Those of you who read the ‘eaten by’ section of these profiles may have noticed that Gabriola dyari has been in every one of the conifer profiles, except the Pacific Yew. These handsome geometers are an equal opportunity consumer of conifer needles, although the majority of records are from Doug-fir and Western Hemlock, which probably has more to do with where observers are than with where the bugs are. They don’t have the numbers to be considered a pest species, and the Natural Resources Canada website refers to them as an “innocuous solitary defoliator.”
These moths are common denizens of late summer forests, and running lights in August and September in any coniferous forest I’m bound to get some, or even several. Though they seem striking against the backdrop of a white sheet, I would imagine that the variations of grey, diffuse white, lichenish forewing patches, and bold transverse lines, would offer good camouflage against the bark of most conifers. The larvae are said to resemble bird droppings, and that same Natural Resources Canada website has a good illustration of that.
Description-Medium sized (fw length 12-14mm) grey geometrid moth, with diffuse white patches near the end of the forewing, and (usually) diffuse white patches near the base of the forewing; bold transverse lines encapsulate a lighter grey area; antemedial line more or less straight, and the postmedial line is zigzag; hindwing very light grey, with faint transverse lines.
Similar species–Gabriola minima lacks white near the apex of the forewings.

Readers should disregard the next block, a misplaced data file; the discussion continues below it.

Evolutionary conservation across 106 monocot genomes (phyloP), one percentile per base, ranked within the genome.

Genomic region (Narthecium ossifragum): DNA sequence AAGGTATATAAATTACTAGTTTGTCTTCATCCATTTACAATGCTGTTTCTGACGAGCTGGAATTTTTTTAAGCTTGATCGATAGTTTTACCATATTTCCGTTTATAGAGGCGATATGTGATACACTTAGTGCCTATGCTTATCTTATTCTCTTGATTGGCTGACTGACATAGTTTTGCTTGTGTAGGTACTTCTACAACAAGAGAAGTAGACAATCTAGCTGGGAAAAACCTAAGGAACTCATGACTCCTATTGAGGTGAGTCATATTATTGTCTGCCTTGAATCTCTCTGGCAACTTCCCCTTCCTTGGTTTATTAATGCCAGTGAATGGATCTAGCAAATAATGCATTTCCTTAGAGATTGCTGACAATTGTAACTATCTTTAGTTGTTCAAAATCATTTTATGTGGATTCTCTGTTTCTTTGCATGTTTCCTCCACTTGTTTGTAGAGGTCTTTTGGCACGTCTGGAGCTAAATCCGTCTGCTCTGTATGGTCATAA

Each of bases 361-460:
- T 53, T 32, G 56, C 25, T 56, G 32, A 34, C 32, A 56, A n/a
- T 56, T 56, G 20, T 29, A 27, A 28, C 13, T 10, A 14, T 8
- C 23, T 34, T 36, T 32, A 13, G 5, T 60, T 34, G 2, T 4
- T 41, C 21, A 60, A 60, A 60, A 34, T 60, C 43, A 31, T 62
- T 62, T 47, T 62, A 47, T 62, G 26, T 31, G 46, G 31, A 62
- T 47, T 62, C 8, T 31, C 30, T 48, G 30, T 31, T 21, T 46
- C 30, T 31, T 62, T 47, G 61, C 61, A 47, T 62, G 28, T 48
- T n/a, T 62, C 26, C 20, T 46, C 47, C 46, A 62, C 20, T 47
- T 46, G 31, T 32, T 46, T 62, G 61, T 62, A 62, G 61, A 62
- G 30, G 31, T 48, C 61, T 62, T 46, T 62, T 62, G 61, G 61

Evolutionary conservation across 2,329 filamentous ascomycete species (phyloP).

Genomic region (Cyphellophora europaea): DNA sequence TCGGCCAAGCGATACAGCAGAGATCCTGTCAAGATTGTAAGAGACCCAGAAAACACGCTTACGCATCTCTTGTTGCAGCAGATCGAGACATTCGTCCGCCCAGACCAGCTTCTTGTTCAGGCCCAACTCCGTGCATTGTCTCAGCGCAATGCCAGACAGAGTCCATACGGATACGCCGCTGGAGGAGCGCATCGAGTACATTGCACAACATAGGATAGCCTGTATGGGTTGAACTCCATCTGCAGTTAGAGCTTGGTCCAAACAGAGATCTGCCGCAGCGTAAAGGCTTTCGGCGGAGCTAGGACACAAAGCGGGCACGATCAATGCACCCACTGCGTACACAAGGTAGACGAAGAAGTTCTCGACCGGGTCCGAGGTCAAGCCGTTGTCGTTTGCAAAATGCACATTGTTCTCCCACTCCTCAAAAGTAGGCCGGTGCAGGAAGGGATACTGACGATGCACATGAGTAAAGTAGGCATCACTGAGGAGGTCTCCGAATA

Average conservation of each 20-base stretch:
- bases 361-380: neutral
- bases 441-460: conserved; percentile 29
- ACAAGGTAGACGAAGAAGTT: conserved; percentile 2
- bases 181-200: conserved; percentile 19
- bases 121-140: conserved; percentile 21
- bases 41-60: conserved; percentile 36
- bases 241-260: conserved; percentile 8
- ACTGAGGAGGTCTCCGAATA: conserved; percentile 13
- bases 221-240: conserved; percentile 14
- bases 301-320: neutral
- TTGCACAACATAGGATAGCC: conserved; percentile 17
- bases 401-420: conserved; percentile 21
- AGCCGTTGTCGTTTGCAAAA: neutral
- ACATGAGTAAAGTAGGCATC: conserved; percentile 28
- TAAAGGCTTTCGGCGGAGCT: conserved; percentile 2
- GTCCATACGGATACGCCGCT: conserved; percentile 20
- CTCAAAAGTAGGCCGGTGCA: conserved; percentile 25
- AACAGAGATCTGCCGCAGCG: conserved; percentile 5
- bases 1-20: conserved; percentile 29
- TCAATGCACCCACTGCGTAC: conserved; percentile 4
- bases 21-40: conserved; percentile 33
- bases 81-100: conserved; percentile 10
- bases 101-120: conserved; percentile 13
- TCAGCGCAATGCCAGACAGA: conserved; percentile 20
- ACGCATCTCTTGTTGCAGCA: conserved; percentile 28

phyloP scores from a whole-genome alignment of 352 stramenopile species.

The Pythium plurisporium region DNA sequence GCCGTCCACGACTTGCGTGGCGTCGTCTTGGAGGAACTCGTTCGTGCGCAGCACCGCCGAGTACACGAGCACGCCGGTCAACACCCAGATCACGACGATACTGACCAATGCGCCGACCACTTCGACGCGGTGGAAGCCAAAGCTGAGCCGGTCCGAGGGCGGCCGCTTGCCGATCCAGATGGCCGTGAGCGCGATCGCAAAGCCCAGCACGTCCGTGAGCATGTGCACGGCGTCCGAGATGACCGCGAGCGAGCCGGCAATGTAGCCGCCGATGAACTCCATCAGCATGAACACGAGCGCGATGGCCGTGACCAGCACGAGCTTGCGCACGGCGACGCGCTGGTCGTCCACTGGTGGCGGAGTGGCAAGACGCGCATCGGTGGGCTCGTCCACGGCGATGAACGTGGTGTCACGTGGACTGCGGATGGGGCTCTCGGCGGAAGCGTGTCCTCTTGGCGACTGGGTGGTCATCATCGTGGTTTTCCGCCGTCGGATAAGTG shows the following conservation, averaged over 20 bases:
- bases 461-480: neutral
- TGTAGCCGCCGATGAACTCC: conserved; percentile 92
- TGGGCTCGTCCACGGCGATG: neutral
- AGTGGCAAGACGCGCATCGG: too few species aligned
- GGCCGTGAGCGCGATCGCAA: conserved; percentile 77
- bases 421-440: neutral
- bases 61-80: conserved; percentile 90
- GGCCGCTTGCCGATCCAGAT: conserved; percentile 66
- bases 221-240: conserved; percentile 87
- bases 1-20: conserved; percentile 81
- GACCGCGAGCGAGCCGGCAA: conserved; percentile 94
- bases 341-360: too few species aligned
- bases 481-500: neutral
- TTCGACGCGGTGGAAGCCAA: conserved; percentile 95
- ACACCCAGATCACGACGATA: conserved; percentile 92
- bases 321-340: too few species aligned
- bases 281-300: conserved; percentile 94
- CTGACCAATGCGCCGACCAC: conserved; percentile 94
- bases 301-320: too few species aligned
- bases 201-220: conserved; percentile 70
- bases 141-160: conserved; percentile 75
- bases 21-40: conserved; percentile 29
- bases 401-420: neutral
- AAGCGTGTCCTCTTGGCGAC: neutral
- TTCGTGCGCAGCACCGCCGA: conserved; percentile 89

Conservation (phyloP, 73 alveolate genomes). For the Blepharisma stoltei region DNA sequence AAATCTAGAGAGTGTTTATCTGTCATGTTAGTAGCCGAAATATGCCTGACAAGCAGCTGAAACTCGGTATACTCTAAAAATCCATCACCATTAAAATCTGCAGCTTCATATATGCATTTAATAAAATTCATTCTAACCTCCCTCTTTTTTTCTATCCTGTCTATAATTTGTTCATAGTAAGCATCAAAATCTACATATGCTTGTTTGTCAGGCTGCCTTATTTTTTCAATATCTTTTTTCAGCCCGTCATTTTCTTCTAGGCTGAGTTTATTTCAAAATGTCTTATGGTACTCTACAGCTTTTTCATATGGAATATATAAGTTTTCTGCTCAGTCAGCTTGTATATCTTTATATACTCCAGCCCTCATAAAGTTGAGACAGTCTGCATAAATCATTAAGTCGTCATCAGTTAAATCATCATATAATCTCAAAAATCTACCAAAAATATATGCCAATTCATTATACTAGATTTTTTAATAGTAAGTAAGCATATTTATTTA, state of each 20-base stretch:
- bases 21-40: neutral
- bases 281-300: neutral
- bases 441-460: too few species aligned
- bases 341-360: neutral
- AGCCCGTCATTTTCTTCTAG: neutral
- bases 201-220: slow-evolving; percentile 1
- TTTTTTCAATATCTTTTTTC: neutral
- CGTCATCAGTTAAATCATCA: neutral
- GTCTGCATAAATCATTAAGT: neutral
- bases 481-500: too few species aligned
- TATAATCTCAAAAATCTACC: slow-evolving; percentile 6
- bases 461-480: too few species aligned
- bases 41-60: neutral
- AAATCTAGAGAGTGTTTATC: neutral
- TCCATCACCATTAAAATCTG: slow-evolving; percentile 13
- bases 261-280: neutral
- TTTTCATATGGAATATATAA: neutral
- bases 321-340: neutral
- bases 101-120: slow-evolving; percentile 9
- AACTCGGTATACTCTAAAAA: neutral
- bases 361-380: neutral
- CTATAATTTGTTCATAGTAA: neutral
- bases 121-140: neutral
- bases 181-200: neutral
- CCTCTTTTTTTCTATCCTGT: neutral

Habitat-Forests and woodlands containing conifers.
Range-Western North America; region wide in appropriate habitat.
Eats-Larvae feed on the needles of a variety of members of Pinaceae, including Douglas-fir, Western and Mountain Hemlock, Ponderosa, Lodgepole, and Western White pines, Grand, Silver, and Subalpine fir, Engelmann Spruce, and have also be found on Western Red Cedar.
Eaten by-Gleaning birds like nuthatches, chickadees, kinglets, wrens, Brown Creepers, etc. capture many caterpillars, and adults and caterpillars are probably preyed upon by insectivores of all classes.
Adults active– Mid July to mid-September
Life cycle– Univoltine; overwinter as eggs in diapause, larvae hatch in mid-spring, pupate in cocoons on twigs in mid-summer; pupation lasts about 26 days; adults die in the fall.
Etymology of names– Gabriola is from the location where the type specimen was found, Gabriola Island, BC. The specific epithet dyari honors HG Dyar Jr (1866-1929), an entomologist working for the USDA who was responsible for describing dozens of new species of lepidoptera.